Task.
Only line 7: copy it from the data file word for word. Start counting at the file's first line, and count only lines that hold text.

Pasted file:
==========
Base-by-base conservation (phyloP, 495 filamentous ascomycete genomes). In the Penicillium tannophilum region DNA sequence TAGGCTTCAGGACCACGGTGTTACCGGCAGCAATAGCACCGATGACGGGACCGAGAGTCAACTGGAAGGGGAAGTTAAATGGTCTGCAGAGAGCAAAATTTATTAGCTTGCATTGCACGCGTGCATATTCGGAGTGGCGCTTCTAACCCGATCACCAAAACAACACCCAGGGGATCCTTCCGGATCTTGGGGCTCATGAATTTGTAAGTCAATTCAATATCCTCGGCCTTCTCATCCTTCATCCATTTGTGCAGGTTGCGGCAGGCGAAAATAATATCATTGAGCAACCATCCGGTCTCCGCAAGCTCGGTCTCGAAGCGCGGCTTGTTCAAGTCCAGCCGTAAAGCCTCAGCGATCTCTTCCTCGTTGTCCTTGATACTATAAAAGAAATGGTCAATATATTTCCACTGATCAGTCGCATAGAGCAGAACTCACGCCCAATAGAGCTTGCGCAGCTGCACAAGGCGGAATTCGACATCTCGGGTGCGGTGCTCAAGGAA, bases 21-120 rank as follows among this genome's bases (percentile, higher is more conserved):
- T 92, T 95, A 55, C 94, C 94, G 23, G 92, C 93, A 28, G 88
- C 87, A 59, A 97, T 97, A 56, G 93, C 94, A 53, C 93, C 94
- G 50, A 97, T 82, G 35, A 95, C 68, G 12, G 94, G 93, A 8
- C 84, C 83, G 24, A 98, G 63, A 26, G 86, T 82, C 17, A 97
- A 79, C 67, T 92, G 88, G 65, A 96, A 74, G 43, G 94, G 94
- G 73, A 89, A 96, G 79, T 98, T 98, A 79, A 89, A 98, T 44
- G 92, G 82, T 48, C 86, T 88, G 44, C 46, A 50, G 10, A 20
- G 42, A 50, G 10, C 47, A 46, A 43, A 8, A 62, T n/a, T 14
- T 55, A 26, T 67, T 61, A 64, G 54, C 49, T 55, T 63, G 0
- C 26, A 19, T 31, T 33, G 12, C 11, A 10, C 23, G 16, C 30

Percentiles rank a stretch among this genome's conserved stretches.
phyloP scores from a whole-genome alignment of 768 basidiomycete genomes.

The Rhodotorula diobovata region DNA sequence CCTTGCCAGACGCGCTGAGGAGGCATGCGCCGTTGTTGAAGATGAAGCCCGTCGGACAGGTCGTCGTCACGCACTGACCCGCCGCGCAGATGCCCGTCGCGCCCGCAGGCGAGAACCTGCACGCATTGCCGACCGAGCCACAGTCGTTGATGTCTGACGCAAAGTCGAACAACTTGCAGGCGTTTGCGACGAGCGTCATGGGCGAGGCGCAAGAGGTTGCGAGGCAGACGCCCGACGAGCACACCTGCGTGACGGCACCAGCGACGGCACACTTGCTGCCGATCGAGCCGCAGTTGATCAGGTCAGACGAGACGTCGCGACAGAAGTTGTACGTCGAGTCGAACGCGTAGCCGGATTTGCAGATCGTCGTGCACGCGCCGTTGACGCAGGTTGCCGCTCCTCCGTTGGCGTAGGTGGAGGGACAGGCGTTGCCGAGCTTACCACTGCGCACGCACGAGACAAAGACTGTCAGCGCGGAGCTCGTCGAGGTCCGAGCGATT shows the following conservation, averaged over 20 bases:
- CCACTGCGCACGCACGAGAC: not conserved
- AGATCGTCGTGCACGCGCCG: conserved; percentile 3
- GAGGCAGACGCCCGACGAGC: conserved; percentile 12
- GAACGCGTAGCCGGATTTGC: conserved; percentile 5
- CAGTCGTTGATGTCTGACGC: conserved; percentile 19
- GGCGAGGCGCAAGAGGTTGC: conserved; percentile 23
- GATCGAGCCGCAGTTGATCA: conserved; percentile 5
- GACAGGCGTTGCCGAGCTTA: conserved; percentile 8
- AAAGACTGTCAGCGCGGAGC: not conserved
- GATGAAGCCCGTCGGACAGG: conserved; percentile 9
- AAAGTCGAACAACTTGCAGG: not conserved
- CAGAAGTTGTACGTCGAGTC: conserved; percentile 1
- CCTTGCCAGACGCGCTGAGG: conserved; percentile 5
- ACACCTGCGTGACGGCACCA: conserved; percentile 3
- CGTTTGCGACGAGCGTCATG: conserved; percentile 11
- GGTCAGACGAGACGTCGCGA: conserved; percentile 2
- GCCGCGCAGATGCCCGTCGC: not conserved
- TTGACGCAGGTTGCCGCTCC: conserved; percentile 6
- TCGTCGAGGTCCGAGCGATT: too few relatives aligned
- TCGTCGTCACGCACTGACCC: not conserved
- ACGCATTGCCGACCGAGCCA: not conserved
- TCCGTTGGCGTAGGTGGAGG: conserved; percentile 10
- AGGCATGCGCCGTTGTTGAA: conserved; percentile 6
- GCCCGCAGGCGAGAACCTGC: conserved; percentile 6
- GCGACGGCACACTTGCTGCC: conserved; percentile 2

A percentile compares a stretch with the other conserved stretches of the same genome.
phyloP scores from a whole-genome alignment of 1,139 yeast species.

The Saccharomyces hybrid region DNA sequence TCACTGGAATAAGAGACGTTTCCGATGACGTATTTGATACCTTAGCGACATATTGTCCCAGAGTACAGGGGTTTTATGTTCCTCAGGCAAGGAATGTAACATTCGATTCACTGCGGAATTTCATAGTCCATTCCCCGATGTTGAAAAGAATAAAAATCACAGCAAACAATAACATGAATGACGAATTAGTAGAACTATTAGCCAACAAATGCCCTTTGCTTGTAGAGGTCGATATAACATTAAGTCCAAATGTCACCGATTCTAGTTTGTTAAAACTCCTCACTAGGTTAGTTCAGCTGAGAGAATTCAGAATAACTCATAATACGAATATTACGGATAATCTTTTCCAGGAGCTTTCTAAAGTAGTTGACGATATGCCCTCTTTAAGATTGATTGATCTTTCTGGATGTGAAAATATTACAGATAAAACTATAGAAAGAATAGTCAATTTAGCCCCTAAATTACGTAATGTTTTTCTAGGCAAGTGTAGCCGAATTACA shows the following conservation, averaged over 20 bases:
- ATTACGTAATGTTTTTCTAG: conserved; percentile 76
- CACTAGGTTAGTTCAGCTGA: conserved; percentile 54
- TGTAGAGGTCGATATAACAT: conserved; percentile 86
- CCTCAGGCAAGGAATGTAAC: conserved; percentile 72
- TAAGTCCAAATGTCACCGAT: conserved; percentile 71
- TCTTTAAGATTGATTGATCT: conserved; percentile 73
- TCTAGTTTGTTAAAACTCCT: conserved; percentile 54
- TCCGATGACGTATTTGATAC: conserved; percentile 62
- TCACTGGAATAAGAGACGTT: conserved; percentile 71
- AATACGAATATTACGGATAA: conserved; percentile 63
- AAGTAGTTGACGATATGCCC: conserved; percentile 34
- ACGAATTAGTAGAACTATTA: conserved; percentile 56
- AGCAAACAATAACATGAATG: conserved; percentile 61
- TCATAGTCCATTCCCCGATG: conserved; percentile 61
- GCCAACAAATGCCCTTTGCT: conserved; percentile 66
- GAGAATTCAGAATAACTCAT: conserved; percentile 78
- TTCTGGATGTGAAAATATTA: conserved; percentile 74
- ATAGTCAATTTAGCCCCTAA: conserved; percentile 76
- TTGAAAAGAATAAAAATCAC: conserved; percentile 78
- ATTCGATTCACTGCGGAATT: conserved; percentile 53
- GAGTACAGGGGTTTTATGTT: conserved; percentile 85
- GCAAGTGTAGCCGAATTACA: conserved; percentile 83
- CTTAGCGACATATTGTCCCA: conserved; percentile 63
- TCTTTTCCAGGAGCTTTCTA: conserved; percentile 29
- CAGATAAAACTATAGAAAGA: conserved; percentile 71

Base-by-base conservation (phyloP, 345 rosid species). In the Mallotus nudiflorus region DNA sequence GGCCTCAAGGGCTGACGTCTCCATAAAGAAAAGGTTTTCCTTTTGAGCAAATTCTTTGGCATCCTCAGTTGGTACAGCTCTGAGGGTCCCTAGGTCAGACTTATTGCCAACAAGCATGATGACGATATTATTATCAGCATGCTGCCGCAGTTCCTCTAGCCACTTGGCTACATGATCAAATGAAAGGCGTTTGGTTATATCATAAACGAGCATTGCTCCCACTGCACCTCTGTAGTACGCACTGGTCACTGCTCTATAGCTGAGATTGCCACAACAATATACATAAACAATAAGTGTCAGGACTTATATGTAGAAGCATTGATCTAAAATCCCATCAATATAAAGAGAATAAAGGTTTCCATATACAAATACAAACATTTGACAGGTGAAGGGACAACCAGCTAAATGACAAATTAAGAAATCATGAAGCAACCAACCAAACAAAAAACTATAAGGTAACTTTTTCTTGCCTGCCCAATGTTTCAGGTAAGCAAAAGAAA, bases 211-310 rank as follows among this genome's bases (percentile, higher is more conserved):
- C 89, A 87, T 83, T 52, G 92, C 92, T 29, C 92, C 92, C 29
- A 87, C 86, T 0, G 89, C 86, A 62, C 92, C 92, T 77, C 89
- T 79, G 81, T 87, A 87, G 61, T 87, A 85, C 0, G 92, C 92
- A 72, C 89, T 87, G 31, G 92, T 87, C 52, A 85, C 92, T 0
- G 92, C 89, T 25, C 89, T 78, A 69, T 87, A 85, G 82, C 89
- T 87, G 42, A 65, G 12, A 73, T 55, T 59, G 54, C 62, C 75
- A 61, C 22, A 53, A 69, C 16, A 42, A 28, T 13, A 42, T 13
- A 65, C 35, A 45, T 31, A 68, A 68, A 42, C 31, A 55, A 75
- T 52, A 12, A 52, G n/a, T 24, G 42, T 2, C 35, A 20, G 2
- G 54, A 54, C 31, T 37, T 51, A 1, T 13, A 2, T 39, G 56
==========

- G 73, A 89, A 96, G 79, T 98, T 98, A 79, A 89, A 98, T 44